Like many school districts throughout the state, the Morgan School District is struggling with finding a math textbook option that aligns with common core standards.
With the state unwilling to approve a math text, in the only state in the nation trying the “integrated math” option, and only holding a draft of state standards, Utah math teachers find themselves in an awkward position navigating the textbook dilemma.
“It is a fairly complicated issue in the state of Utah,” said Jeremy Floyd, a Morgan High School math teacher.
By refusing to approve a book Utah schools can use that matches the core, the state has left it to individual school districts to fend for themselves, “Some of the first books were thrown together,” Floyd said.
North Summit used a McGraw Hill “Utah” version that Floyd says is missing things and causing that district to struggle. That book has been discontinued.
Weber School District adopted a book, then two months later adopted yet another book. Another two months later, they were embracing another book, Floyd said. Now, they have approved six different textbooks that teachers can use for math.
School districts in Provo, Jordan, Granite and Logan wrote their own books. Since they used state money to do so, other districts must be allowed to view them.
“They are full of holes,” Floyd said.
Davis School District’s answer was one base on technology, where every student must have an electronic device in their hands to participate in math class.
Floyd said this electronic approach is one the Morgan School District should be prepared for, although it may take years.
“Textbook publishers are going on line,” he said. “The pendulum is swinging that way.”
In fact, the wave of the future may be online math books with video tutorials and a hard copy workbook, Floyd said. In some cases, hard copy math textbooks may simply be unavailable while teachers steer their students to online resources.
While it may be the wave of the future, school board members noted that not every family has Internet access. Therefore, teachers must have at least a handful of hard copies of textbooks to check out to students upon request.
Superintendent Doug Jacobs said public libraries could fill that gap. But Board Member Ken Durrant said that may not help after the library is closed.
Of the 45 states that adopted common core state standards, Utah is the only one to embrace “integrated math,” instead of the more traditional math pathways,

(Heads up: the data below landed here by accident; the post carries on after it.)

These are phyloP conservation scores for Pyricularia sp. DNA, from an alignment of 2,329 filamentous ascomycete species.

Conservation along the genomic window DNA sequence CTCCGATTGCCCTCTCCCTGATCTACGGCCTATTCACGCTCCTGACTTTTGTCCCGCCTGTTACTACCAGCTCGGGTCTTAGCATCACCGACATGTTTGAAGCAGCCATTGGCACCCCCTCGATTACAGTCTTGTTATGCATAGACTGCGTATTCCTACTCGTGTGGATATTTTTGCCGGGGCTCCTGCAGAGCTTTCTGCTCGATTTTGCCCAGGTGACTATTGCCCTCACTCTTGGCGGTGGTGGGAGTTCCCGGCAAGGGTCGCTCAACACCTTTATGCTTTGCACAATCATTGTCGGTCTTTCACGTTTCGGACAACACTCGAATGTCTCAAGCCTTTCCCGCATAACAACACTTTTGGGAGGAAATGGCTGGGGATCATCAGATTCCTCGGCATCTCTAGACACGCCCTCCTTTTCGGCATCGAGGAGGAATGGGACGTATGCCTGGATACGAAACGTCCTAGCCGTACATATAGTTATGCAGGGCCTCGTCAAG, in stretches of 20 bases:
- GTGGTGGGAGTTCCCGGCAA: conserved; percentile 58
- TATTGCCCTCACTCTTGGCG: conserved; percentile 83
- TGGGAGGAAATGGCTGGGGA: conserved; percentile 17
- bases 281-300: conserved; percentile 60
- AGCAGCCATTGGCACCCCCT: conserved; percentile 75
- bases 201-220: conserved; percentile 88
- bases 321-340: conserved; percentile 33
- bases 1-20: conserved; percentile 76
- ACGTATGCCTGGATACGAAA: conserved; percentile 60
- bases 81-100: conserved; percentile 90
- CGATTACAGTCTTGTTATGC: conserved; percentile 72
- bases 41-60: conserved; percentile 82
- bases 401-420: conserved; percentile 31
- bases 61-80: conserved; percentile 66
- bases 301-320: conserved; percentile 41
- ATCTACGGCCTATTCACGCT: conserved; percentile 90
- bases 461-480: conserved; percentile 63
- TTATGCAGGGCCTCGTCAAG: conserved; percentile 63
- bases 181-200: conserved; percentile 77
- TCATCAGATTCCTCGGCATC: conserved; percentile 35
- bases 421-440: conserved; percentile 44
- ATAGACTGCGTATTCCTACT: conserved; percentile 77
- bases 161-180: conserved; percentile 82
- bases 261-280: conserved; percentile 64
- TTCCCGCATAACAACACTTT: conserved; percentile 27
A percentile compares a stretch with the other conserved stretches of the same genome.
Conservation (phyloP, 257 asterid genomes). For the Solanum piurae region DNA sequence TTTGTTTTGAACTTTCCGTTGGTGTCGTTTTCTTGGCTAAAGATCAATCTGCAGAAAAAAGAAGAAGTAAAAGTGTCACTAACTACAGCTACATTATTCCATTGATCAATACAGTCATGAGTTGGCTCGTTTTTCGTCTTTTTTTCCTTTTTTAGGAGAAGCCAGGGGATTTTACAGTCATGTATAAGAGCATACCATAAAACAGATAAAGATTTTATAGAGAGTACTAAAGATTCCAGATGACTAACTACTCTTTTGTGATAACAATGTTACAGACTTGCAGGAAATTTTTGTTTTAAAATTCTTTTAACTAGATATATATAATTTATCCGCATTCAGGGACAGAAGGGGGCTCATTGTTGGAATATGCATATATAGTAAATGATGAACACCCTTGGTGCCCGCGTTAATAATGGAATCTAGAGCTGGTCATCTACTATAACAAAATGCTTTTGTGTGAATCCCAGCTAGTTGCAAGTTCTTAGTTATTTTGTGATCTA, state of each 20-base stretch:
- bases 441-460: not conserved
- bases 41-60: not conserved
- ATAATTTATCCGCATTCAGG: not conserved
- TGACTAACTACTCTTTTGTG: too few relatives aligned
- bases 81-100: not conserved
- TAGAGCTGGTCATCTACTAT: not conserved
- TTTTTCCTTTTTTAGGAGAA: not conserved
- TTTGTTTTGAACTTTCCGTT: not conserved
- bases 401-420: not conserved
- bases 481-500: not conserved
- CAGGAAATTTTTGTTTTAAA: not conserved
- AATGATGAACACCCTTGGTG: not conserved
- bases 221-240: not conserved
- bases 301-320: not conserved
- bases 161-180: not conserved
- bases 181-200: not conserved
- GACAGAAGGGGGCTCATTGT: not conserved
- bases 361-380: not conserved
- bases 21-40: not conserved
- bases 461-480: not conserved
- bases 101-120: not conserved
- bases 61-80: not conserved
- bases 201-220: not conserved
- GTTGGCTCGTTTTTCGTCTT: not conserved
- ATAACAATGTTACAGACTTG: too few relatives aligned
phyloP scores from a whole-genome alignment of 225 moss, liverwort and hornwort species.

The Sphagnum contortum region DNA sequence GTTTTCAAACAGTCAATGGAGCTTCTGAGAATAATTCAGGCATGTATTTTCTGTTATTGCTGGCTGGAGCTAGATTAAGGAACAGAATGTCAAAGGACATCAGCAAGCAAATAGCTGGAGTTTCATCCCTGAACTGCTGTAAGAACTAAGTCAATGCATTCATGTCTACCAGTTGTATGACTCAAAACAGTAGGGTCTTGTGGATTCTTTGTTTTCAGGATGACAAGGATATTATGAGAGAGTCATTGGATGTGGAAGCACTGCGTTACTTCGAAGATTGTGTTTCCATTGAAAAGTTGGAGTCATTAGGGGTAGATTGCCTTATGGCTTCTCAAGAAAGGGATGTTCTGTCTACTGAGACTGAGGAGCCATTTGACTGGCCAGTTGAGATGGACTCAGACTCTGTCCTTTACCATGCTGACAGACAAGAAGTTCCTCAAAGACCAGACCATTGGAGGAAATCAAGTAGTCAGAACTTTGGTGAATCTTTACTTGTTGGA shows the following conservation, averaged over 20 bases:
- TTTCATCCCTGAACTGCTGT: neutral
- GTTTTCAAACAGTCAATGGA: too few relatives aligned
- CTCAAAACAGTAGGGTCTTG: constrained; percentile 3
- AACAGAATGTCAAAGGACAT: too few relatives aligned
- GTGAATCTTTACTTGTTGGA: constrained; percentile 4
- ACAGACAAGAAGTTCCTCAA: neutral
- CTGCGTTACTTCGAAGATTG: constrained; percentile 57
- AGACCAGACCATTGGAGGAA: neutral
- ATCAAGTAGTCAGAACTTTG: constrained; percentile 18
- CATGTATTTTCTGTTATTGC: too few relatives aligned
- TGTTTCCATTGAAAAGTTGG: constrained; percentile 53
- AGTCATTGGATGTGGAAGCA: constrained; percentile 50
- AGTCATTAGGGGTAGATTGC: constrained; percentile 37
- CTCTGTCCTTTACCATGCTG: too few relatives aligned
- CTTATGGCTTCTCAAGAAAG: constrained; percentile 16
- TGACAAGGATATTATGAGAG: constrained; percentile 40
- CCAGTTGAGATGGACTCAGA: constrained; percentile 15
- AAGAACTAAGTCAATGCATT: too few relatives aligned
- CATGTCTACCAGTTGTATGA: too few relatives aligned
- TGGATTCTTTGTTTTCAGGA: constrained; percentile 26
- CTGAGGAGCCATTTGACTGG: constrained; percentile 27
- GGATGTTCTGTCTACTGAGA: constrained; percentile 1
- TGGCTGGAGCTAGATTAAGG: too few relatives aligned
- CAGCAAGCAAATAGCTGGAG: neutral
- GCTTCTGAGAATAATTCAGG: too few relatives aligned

Floyd said. Instead of algebra, statistics and geometry taught in separate, distinct classes, all are taught concurrently throughout a student’s education. The integrated math approach is similar to that used in Asia, Floyd said.
Board Member Neil Carrigan said Utah students don’t have the cultural expectation to do homework up to five hours each day like their Asian counterparts.
State core standards online are still marked as a “draft,” making educators wary that standards could change quickly which makes it impossible to purchase math textbooks that are typically used for years at a time.
While standards are changing, textbook publishers are scrambling to find their niche and migrate instruction materials online. Teachers are resorting to creating their own worksheets or downloading them from online freeware.
“It seems we are spending a lot on paper and toner because teachers are preparing their own worksheets,” said D’Lynn Poll, Morgan school district business administrator. “The schools spend between $6,000 to $8,000 just on paper and toner a year.”
In the middle of the change, parents are too often left out in the cold, some school board members said.
“It is a scary thing for parents not to have a book,” Board Member Jody Hipwell said. “Are we not informing our parents enough?”
Floyd said educators could improve communication with parents.
The school board asked Floyd to return to their next school board meeting to discuss math textbook options for the Morgan district.